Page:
My daughter, Pip, and I had been in training and looking forward to this trip for a number of weeks. It was her idea, and I was a little concerned that she would not be prepared for the distance we were riding – how wrong that would prove to be!
We caught the train to Birmingham, then took the Chiltern Line from Moor Street to Marylebone station. After a quick lunch at the superb Italian cafe over the road, we headed off into the London traffic.
I’d worked out our route using the excellent website of Transport for London, and recorded it as we rode on my sat-nav – see below:
The first few miles, including the Kings Road, were hectic, but once we’d crossed Putney Bridge, it calmed down. We got slightly lost going into Wimbledon Common, but this proved an oasis of calm, though we did have to share the paths and roads with many horse riders. We meandered through the back streets and cycle paths of South London until we hit the main road at Chessington. A reasonable cycle path/lane took us to the M25, then disappeared!! Nothing for it but to brave the multiple roundabouts and sliproads to get across, and, despite one wrong turn, we did it reasonably safely.
After a few more wrong turns on the Leatherhead ring road, we stopped for coffee. The proprietor was from southern Italy, and a real cycling fan – he was impressed that I knew about the ‘tifosi’! He was also looking forward to the Olympics and seeing the road races pass by only a couple of miles away. Oh yes, and he sold excellent coffee and cakes!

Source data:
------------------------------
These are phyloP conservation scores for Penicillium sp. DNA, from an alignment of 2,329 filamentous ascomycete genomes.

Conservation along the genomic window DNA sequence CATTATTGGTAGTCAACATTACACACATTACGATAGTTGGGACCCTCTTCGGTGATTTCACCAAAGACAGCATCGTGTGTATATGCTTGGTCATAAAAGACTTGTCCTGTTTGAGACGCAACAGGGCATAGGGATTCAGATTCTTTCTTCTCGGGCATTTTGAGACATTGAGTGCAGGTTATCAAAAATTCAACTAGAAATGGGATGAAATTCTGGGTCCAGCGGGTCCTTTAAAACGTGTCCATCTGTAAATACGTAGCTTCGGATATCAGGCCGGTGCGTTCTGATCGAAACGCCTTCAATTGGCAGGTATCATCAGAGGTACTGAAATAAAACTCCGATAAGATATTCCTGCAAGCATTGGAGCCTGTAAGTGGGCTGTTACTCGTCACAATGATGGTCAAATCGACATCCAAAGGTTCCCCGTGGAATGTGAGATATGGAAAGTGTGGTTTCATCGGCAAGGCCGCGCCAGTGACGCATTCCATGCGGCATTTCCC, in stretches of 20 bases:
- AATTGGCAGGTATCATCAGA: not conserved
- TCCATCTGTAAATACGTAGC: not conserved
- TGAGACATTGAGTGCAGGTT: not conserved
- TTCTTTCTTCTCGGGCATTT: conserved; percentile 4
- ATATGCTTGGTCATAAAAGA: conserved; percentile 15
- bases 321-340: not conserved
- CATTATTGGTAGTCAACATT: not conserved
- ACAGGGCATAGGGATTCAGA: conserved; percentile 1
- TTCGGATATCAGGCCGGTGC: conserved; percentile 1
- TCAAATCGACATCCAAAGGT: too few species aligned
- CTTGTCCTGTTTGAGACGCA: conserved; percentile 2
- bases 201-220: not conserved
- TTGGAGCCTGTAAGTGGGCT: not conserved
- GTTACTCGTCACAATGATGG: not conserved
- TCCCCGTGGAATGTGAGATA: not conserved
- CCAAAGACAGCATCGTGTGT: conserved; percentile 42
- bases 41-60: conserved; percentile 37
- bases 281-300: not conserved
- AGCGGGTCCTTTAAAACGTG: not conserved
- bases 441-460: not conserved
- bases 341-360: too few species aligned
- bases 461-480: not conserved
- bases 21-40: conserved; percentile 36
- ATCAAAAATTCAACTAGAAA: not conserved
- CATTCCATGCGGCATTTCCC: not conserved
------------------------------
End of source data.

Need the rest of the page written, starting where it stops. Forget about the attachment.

After leaving Leatherhead, we headed up the Mole Valley, and left the main road for a while to ride past the foot of Box Hill where there should be massive crowds come July – and, hopefully, a British winner.
Back to the A24 again, briefly, before turning off at Westhumble. There followed a steady climb up onto the North Downs (wrong word, surely), and I was glad to see that we turned off towards the hostel just before a 1 in 5. A bumpy ride across fields and through woods found us at (what I still think of as) a simple hostel in the best traditions of the YHA – and my daughter loved it. Trouble is, we hadn’t stocked up on food (thought there might be a hostel shop) and the nearest shop was in Dorking, so we had to rely on stuff left by earlier residents. Still, we had feasted on chocolate cake a few hours earlier.